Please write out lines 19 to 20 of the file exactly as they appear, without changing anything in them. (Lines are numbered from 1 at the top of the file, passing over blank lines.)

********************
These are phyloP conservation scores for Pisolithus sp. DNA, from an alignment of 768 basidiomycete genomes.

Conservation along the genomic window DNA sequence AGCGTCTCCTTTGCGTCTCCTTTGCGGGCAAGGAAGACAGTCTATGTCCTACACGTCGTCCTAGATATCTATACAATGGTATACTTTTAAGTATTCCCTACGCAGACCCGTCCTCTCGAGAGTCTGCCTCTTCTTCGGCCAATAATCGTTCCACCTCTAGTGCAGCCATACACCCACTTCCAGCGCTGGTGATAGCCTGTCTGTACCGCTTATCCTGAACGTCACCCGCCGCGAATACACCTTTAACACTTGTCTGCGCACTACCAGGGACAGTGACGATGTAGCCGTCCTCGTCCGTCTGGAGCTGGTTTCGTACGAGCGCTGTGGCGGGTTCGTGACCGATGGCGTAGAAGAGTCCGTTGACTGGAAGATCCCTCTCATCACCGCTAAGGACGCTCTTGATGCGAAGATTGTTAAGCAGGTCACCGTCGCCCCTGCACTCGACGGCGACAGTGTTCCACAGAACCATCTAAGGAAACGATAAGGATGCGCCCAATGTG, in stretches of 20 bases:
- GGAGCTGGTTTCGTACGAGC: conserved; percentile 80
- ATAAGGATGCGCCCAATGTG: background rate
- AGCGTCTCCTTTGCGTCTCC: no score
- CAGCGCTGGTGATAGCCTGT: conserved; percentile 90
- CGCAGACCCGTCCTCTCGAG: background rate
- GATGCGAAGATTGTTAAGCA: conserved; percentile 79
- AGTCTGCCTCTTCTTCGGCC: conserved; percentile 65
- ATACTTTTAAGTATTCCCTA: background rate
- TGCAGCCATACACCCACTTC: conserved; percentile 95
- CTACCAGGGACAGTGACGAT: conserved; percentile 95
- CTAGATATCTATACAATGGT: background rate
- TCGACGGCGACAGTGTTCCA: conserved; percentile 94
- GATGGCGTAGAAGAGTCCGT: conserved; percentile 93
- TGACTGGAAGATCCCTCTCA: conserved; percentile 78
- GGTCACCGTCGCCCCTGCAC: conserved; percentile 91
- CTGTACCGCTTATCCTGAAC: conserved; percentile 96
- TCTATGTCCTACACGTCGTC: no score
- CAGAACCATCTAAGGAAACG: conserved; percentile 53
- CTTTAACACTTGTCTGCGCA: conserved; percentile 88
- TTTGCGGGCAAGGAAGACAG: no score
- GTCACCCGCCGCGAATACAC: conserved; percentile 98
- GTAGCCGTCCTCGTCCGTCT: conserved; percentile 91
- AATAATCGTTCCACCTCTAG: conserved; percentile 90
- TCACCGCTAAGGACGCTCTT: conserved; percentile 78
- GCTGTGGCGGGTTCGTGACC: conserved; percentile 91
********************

- TCTATGTCCTACACGTCGTC: no score
- CAGAACCATCTAAGGAAACG: conserved; percentile 53